Crème Fraiche: History, Flavor, Benefits, Uses

Crème fraiche is a cultured cream that originated in France’s Normandy region. The Normandy region is well-known for its dairy production. Crème fraiche from Isigny-sur-Mer — a town in Normandy — is considered among the best in the world, if not the very best.

The term crème fraiche translates literally to fresh cream; however, it usually refers to liquid cream in France rather than the cultured product. The French use the term crème fraiche èpaisse for the cultured cream.

The theory of crème fraiche’s origin is that milk left out overnight for the cream to rise to the top so that butter could be churned from it was thickened by bacteria. Along with thickening the milk, the bacteria also acidified it slightly. Recognizing the benefits of this fermentation, dairy farmers began deliberately introducing lactose-fermenting bacteria into their cream.

Crème fraiche has had Appellation D’origine Controlee status beginning in 1986, which is a certification given by the French government that designates the traditional methods and standards used for certain products. It is the only cream to have this status. Crème fraiche became a trendy product outside of France in the 1990s, and its availability in the US and UK has skyrocketed since then.

Modern crème fraiche can be fermented for up to 20 hours. There are multiple varieties, and they can vary in consistency and fat content. Some kinds are liquid, others are thick and dense, similar to double cream. Some dairy producers artificially thicken their crème fraiche as opposed to using bacteria to thicken it. The breed of cow that produces the milk used to make crème fraiche can also affect the product’s characteristics.

Crème fraiche flavor profile

Crème fraiche is mildly sour while also being intensely thick and creamy because of all the milkfat it contains. The flavor of crème fraiche can also vary depending on the type of bacteria used to ferment the cream.

Health benefits

Creme fraiche does not contain high levels of any important nutrient, but it can provide you with modest amounts of a few like:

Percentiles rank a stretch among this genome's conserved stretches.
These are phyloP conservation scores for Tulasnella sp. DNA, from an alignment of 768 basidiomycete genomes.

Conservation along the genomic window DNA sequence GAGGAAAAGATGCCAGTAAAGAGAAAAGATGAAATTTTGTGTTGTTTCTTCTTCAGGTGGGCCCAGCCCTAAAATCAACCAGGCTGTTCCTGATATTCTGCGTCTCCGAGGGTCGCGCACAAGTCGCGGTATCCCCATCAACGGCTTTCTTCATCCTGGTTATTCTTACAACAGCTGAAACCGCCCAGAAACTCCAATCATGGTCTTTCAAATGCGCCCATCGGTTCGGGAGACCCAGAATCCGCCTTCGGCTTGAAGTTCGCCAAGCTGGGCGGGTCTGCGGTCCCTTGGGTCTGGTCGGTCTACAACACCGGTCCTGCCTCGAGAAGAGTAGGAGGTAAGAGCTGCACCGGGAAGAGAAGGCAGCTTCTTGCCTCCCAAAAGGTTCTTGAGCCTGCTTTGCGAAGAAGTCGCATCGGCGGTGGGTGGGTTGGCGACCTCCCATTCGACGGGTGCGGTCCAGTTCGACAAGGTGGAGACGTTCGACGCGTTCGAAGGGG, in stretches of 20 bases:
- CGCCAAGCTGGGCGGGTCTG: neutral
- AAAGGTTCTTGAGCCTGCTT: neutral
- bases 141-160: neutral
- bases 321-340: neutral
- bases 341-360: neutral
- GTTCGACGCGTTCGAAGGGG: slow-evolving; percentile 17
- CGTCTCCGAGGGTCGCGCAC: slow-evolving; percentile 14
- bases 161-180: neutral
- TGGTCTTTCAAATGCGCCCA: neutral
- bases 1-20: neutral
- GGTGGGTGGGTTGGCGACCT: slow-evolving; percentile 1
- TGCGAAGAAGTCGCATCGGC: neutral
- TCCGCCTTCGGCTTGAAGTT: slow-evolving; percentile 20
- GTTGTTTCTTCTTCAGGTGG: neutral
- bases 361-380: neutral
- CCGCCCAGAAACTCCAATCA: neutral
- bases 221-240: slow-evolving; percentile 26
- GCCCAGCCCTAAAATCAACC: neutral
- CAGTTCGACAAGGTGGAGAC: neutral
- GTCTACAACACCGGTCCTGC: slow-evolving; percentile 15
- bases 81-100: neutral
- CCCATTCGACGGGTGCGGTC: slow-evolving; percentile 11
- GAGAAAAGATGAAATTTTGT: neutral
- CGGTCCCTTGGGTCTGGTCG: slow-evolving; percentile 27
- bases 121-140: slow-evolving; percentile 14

• Vitamins: Because it is a dairy product, crème fraiche is a good source of vitamin A.
  • Bacterial cultures: Some varieties of crème fraiche will contain live bacterial cultures that may be beneficial for health.
  • Minerals: Crème fraiche is a good source of calcium.

If you use crème fraiche as a part of your diet, you may be able to treat or prevent the following ailments:

  • Poor gut health: The bacteria in crème fraiche may improve your gut flora.
  • Weak Bones: The calcium in crème fraiche can make your bones denser and stronger.

Health concerns

The high level of saturated fat in crème fraiche might be cause for concern since many people believe that saturated fat contributes to high cholesterol and heart disease. There are recent studies that show otherwise, but it is still a good idea to exercise moderation.

Common uses

Crème fraiche is commonly used in cooking because, unlike regular cream, it won’t curdle when boiled. Popular ways to use it include as the creamy element and as a thickener in soups and pan sauces. Use it to replace sour cream, heavy cream, or butter. It can even work as a substitute for cream cheese.

For example, you can serve it with smoked salmon or in place of sour cream in Hungarian goulash. You can use crème fraiche in your desserts as well. It is an excellent topping for berries and other fruit. It’s good on pies and breakfast items like pancakes and waffles.

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